NASA Curiosity damage
Curiosity has seen a number of issues over last few months NASA/JPL-Caltech/MSSS

Nasa observed breaks in the left middle wheel of Curiosity, its car-sized rover exploring the Martian surface a few months back. But, the fracture has not deterred the rover from its ambitious mission to reach and study the key regions of scientific interest on Mars' Mount Sharp.

In September, the rover, which spotted evidence of Water on the red planet and made other fascinating discoveries, started a steep ascent to examine the iron-oxide-bearing "Vera Rubin Ridge" on the northwestern flank of the mountain. The area had grabbed scientists' attention before Curiosity's landing in 2012.

The ascent to the top of the ridge is about 213ft (65m) and requires a series of drives totalling more than a third of a mile.

"The team is excited to be exploring Vera Rubin Ridge, as this hematite ridge has been a go-to target for Curiosity ever since Gale Crater was selected as the landing site," said Michael Meyer, lead scientist of NASA's Mars Exploration Program at the agency's Washington headquarters.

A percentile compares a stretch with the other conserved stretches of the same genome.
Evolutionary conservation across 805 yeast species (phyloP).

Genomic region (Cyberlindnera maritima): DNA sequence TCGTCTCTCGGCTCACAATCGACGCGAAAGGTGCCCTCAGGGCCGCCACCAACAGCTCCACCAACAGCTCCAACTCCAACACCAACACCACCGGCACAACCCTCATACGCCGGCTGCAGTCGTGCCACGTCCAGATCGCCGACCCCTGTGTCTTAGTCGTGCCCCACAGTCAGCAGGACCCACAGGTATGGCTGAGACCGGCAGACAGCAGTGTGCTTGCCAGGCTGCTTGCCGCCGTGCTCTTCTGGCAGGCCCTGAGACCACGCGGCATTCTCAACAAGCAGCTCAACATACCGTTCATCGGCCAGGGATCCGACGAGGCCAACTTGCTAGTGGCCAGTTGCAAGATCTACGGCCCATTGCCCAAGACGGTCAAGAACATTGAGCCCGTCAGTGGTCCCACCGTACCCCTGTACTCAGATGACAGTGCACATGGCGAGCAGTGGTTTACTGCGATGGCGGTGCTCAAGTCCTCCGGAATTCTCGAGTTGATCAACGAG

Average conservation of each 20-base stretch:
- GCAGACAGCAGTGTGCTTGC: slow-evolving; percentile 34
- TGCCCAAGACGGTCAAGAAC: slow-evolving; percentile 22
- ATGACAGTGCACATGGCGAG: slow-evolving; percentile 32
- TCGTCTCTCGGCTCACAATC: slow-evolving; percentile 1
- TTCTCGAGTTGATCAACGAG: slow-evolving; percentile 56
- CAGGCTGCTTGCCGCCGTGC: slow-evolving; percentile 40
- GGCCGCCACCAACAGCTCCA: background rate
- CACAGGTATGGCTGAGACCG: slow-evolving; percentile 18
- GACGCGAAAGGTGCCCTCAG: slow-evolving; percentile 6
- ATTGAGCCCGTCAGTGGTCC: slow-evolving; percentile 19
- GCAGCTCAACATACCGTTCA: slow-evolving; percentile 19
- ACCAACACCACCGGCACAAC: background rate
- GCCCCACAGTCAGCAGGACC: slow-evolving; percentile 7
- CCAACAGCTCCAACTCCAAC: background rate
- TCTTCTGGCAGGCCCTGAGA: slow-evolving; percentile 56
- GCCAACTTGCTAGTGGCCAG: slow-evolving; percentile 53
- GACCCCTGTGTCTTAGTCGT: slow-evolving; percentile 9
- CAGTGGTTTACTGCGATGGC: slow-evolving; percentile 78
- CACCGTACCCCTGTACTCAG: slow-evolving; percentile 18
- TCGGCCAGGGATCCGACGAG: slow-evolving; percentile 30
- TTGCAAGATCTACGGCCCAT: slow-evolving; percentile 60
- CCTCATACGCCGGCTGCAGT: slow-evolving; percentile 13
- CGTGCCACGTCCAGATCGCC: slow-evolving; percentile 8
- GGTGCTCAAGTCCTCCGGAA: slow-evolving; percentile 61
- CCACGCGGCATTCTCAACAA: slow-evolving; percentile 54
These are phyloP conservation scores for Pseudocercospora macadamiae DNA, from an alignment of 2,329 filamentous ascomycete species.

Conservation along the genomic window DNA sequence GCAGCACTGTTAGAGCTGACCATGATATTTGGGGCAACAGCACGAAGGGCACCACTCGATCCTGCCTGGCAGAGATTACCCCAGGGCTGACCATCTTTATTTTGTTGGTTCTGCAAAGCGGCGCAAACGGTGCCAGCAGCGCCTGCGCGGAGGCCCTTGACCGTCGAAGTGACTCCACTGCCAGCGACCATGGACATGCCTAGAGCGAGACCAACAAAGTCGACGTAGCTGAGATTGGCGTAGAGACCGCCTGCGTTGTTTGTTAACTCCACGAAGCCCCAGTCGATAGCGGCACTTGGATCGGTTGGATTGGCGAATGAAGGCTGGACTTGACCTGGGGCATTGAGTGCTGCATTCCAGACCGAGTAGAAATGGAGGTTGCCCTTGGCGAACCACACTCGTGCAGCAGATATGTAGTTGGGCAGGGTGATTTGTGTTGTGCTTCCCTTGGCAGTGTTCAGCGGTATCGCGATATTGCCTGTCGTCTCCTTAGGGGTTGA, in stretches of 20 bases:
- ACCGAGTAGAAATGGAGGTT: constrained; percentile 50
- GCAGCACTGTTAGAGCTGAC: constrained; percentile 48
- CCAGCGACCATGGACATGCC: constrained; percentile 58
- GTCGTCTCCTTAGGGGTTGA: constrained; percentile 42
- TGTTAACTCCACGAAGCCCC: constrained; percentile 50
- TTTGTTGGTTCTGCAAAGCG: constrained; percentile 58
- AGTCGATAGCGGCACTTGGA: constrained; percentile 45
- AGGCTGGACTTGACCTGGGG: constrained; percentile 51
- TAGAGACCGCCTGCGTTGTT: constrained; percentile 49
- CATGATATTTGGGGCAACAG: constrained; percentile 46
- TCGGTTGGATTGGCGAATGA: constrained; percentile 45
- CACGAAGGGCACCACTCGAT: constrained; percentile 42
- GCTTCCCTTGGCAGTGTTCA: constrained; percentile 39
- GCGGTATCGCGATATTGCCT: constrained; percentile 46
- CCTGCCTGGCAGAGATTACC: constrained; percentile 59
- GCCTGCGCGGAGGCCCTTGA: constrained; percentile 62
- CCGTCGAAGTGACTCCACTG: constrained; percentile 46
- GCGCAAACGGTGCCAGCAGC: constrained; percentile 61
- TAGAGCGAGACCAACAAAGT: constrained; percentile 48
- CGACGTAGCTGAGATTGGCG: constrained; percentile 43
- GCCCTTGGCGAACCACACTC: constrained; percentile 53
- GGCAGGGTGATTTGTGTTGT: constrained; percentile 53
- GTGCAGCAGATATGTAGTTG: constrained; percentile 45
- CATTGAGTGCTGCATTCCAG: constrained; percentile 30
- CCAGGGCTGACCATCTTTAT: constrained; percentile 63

Curiosity has seen a number of issues over last few months. The robot has encountered software glitches here and there, including a couple of fractures in the grousers of one of its six solid-aluminium wheels.

Grousers are raised zig-zag shaped treads that extend "about a quarter inch outward from the skin of each wheel". They not only bear the weight of the rover but also provide most of the traction as well as the ability for easy movement on the uneven terrain of the planet.

Though Nasa's rover drive planners have been using enhanced methods of mapping terrains to keep the rover away from potentially hazardous routes, the image confirmed that the damage occurred sometime after the last inspection, conducted on January 27.

"All six wheels have more than enough working lifespan remaining to get the vehicle to all destinations planned for the mission," said Curiosity Project Manager Jim Erickson at Nasa's Jet Propulsion Laboratory, California. "While not unexpected, this damage is the first sign that the left middle wheel is nearing a wheel-wear milestone".